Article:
He says so:
New Year’s Eve exploded into a full-scale riot in my sixty-man jail pod.
I’m not sure how it started, but suddenly there was fighting. Shanks (homemade knives) came out. People were sliced and cut. Blood was everywhere. I climbed to my upper bunk and put my back against the corner, holding tight to my own uniquely crafted weapon. I eyed my opened cell door and prayed.
I couldn’t remember how long I had been in jail. After my arrest, I shut down—withdrew into myself, communicating only when necessary. I ate sporadically. I quit shaving. From the top of my head to the bottom of my beard, I was physically a mess. It was summer and hot when I was arrested, but then it’s always hot in Florida.
Christmas was pretty much a non-event in jail. Alone on my bunk, I had read the Christmas story in Luke from a little New Testament that fit in the palm of my hand. The story I had read since childhood rang familiar, but some of the elements seemed to strike a chord beyond the words.
For the first time, I was actually reading, pondering, and considering the words. They touched my heart in ways more significant than ever before. I began to realize the stories I had heard since my early years in Sunday school—and Jesus’ words, Come to me all you who are weary—were things I had never contemplated enough. Again and again, Jesus tells us to “come” to Him. I read through the four gospels several times until the life of Jesus simply stuck in my mind and heart.
The madness raged outside my cell. I cried to the Lord, pleading for Jesus to “come to me.” And He did. My body tensed at the sound erupting near my doorway. Startled by the loud noise of a grinding metal door closing me in, my soul was covered by relief. The correction officers had responded to the riot and were storming the pod.
Safe for the moment, I pulled a blanket over my head to hide the tears. God's love delivered me once again from my distress. His peace flowed through me. The words I had spent the last week planting in my heart suddenly sprouted. I belong to Him. Redeemed.
May all of us who have been redeemed of the Lord say so.
~ Kevin Spencer
She says so:
“End this God. Bring me peace.”
I quietly spoke those words as light filtered through a beautiful stained glass window above my head. I had sat alone in churches before, but this December afternoon was different. In the silence of that sanctuary, I had a rare moment of clarity. Life, as I was living it, could not continue.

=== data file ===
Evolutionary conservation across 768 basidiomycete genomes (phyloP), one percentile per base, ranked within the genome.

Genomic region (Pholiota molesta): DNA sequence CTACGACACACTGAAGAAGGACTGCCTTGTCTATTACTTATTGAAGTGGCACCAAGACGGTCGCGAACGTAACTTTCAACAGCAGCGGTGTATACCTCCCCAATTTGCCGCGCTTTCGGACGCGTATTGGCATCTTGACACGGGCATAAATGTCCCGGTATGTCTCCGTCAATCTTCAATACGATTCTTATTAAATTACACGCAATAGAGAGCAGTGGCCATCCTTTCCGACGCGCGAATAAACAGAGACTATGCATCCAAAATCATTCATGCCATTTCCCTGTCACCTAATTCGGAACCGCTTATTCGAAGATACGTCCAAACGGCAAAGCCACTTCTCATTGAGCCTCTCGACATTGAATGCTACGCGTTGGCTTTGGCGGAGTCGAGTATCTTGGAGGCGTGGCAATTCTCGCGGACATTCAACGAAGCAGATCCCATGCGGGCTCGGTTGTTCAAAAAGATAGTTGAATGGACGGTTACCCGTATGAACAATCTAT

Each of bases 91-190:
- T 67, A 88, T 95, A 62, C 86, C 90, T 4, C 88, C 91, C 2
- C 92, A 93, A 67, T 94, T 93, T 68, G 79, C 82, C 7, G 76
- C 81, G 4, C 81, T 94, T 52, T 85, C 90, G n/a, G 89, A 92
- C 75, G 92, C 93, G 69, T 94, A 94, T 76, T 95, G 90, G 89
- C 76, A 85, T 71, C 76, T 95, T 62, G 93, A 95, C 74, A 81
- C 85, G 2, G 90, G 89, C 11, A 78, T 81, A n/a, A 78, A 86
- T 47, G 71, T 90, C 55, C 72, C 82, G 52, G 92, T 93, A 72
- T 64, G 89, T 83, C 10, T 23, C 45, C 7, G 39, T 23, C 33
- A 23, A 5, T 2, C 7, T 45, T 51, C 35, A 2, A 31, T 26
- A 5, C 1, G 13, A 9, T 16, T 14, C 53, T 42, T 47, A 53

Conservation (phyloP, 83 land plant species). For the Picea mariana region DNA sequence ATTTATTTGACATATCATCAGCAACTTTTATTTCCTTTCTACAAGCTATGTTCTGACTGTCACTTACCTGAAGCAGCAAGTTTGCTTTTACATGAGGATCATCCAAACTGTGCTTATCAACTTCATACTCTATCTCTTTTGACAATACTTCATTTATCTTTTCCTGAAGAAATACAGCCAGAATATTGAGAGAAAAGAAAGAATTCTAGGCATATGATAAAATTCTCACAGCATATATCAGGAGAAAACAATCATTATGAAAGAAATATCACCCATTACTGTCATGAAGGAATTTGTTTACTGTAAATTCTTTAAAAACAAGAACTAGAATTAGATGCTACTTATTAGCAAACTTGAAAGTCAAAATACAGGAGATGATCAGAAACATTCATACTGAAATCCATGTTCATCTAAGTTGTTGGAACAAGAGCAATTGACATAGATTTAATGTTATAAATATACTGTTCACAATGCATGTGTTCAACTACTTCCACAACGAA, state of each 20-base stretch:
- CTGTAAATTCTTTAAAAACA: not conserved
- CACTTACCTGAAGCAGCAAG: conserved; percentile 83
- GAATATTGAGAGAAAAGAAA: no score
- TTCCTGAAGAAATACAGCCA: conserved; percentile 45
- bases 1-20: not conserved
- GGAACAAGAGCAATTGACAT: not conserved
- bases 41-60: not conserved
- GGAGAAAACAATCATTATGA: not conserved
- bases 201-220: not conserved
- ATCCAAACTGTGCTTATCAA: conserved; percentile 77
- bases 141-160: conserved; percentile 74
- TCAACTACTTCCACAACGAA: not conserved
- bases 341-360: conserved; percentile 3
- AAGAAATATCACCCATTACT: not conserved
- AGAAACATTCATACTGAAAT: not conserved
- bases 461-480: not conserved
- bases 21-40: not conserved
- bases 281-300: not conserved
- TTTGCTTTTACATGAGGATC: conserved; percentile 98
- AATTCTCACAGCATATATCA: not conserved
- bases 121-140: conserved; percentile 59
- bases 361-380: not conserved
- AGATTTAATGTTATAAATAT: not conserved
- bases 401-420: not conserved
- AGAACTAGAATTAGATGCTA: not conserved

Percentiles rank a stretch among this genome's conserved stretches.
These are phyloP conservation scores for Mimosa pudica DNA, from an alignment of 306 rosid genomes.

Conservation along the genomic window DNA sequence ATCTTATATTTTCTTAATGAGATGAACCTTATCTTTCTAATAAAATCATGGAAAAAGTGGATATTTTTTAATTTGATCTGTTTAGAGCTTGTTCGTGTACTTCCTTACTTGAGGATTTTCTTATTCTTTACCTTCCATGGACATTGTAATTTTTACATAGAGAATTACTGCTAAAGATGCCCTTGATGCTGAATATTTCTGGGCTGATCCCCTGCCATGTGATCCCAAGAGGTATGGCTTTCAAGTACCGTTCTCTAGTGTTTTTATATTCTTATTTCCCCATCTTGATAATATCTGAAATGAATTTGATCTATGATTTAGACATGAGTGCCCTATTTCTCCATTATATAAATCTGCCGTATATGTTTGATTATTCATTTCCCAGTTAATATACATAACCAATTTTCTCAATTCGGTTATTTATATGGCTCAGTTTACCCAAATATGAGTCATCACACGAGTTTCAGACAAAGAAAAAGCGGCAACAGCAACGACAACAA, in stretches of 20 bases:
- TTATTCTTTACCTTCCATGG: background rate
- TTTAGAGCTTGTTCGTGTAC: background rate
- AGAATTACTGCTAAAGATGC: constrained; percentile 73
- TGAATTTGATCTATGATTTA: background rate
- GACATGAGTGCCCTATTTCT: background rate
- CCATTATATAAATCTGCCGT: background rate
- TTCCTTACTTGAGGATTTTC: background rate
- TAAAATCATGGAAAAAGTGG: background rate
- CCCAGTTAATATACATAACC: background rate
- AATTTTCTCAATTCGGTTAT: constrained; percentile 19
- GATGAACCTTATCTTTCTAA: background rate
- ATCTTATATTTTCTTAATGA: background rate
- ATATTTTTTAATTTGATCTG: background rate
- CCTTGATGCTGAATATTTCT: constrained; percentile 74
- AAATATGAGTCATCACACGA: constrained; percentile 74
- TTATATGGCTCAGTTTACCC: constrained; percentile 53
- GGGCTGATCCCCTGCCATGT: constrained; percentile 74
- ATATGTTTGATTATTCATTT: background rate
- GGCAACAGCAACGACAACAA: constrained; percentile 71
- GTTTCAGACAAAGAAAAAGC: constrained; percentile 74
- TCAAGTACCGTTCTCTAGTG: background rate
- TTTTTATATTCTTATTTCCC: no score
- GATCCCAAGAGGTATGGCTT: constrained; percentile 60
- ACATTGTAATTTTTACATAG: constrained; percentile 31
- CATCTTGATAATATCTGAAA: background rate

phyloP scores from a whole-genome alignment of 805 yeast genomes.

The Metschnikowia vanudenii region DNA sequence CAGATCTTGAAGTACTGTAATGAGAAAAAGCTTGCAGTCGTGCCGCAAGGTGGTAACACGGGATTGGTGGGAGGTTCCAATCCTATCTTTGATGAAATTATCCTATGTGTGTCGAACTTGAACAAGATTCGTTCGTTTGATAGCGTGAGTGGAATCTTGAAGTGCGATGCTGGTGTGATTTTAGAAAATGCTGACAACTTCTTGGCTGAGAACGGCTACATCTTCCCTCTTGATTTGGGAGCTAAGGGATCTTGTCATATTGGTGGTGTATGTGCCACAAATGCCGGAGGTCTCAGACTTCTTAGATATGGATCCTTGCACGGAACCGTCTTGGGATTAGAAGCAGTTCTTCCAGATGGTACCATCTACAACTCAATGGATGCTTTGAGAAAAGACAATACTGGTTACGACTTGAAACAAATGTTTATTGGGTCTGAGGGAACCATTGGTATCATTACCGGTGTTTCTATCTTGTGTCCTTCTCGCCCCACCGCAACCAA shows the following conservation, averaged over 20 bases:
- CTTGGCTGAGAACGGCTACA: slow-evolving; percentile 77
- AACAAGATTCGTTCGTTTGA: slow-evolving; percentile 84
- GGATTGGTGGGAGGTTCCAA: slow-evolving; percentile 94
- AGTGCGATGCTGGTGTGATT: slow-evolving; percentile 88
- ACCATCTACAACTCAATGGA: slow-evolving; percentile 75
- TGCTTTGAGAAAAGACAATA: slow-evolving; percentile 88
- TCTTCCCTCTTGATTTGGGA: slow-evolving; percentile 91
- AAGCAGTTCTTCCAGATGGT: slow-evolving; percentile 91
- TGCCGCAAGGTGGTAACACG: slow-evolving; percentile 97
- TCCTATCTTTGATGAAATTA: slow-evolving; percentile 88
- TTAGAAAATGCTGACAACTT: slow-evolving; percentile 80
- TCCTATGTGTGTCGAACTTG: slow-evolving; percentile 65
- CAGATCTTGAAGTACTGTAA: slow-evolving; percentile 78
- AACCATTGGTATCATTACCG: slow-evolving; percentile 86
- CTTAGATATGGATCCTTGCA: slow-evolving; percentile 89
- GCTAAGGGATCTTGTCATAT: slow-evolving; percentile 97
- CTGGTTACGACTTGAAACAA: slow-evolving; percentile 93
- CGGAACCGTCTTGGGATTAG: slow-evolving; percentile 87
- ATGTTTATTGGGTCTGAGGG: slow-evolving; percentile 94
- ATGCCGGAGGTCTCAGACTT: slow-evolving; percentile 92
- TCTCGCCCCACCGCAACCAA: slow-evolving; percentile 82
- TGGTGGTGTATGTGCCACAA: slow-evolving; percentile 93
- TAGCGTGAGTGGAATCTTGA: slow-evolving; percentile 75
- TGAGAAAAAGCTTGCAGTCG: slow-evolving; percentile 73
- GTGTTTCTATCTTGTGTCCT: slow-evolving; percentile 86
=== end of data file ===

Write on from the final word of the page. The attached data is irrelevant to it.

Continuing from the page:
I didn't know Jesus back then, but I did talk to God sometimes. As I prayed, I somehow knew He understood I needed the craziness in my life to end. But I didn’t know how difficult that “end” would be.
A few weeks later, I was in jail in solitary confinement. As I eased onto the edge of a metal cot, I remembered that previous afternoon. “God! What on earth were you thinking? This is not peace.” In the days leading up to my arrest, anger became an acid burning through my veins. I was numb to all pain and unconcerned about the consequences of my actions. I was falling hard and unaware God had already sent the Prince of Peace to catch me.
I came to realize we serve a most unusual God, and sometimes He answers our prayers in a most unusual way. God knew I needed to stop running. He knew what it would take and how long. And He knew who to send.
I was locked away for a month before I finally agreed to allow a woman to minister to me. The guards opened a small tray slot, located on the lower half of my cell door, so we could talk. I wasn’t ready to hear about Jesus. But as I kneeled down to peer through the small hole, I realized how ready I was to have a conversation with another human being—no matter what it was about.
Months later, I fell to my knees again on that same concrete floor and asked Jesus Christ to be the leader of my life. It changed everything. The freedom I had fought for suddenly became less important to me. For the first time in my life, I knew a different kind of freedom. I knew I was a redeemed child of God.
For the rest of our lives, may we continue to say so.
~ Patricia Lefler
(Photo courtesy of pixabay.)
(For more devotions, visit Christian Devotions.)
Kevin Spencer and Patricia Lefler have both been incarcerated. From months spent in solitary confinement lockdown to a sentence of life in a maximum security state prison, their combined experiences cover nearly every aspect of what it’s like to lose your freedom and live behind concrete walls and steel doors. Their stories of God’s forgiveness changed the outcome of their lives and their sentences. As their experiences are shared, they are simply trusting in the Lord and praying these “Say so” devotions will be used to bring hope into the lives of others.